Here is an illustration from the master himself, Pope Francis: his homily on today’s Gospel: Faith, Doubt, and Mercy:

(After excerpt …)

Transition from faith theme to the profession of Catholic faith of Shermar and Justin Lowe, the renewal of faith of our young people preparing for Confirmation, and the renewal of our baptismal promises we all accomplished at the Easter Vigil and Easter Sunday masses last weekend.

POPE FRANCIS: TOUCHING THE WOUNDS OF MERCY 

St. John tells us that on the evening after Jesus rose from the dead, he came and stood among the disciples. He said to them, “Peace be with you!”  Showing them his hands and his side, he also showed them his wounds.  They knew it was truly him, the Lord, and they were filled with joy.  Eight days later, Jesus came once again into the Upper Room and showed his wounds to Thomas, so that he could touch them also, and so believe and become himself a witness to the Resurrection.

To us also, on this Sunday dedicated by St. John Paul II to Divine Mercy, the Lord shows us his wounds.  They are wounds of mercy. Jesus invites us to behold these wounds, to touch them as Thomas did, to heal our lack of belief.  Above all, he invites us to enter into the mystery of these wounds, the mystery of God’s merciful love.  Through these wounds, we can see the entire mystery of Christ: his Passion; his earthly life and ministry, filled with compassion for the weak and the sick; his incarnation in Mary’s womb.  And we can retrace the whole history of salvation: the prophecies, the liberation from Egypt, the patriarchs, all the way back to Abel, whose blood cried out from the earth.  All of this we can see in the wounds of Jesus, crucified and risen.

Faced with the tragic events of human history we can feel crushed at times, asking ourselves, “Why?”  Humanity’s evil appears in the world like an abyss, a great void: empty of love, of goodness, of life.  And so we ask: how can we fill this abyss?  For us it is impossible; only God can fill this emptiness that evil brings to our hearts and to human history.  It is Jesus, who died on the Cross, who rose again, who fills the abyss of sin with the depth of his mercy.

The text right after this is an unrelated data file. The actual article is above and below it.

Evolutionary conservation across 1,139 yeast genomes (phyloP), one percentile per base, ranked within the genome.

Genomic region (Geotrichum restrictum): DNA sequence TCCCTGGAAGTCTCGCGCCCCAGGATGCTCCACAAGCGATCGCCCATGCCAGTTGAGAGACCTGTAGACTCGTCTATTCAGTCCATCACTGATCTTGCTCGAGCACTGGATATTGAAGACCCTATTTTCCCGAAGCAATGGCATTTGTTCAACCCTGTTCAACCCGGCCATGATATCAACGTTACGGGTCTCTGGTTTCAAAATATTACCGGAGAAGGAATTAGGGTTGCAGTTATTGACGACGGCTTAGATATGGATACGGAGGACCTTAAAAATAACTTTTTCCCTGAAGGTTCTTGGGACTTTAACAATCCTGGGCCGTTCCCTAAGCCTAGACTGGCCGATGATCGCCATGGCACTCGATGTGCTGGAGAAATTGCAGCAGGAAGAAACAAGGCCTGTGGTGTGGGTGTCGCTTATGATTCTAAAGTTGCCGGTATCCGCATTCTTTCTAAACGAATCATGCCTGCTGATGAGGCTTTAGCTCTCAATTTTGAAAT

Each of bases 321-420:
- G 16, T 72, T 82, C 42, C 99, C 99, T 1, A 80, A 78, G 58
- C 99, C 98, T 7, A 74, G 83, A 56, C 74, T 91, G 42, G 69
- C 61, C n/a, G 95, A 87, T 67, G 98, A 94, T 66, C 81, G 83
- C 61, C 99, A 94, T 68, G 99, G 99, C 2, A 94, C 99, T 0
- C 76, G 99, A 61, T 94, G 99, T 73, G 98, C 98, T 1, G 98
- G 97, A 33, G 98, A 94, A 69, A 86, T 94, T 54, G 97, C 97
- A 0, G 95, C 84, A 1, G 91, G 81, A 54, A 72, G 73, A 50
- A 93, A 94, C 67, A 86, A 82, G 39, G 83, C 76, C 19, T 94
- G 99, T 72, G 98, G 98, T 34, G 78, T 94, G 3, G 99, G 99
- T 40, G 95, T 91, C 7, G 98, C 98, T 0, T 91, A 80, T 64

Brothers and sisters, behold the way which God has opened for us to finally go out from our slavery to sin and death, and thus enter into the land of life and peace.  The risen Christ is the way and his wounds are full of mercy.  Keeping our gaze on the wounds of the Risen Jesus, we can sing with the Church: “His mercy endures forever!” With these words impressed on our hearts, let us go forth, led by the hand of our Lord and Saviour, wounded and glorified, our life and our hope. 

Malcolm Guite, St. Thomas the Apostle

“We do not know… how can we know the way?”
Courageous master of the awkward question,
You spoke the words the others dared not say
And cut through their evasion and abstraction.
Oh doubting Thomas, father of my faith,
You put your finger on the nub of things
We cannot love some disembodied wraith,
But flesh and blood must be our king of kings.
Your teaching is to touch, embrace, anoint,
Feel after Him and find Him in the flesh.
Because He loved your awkward counter-point
The Word has heard and granted you your wish.
Oh! place my hands with yours, help me divine
The wounded God whose wounds are healing mine.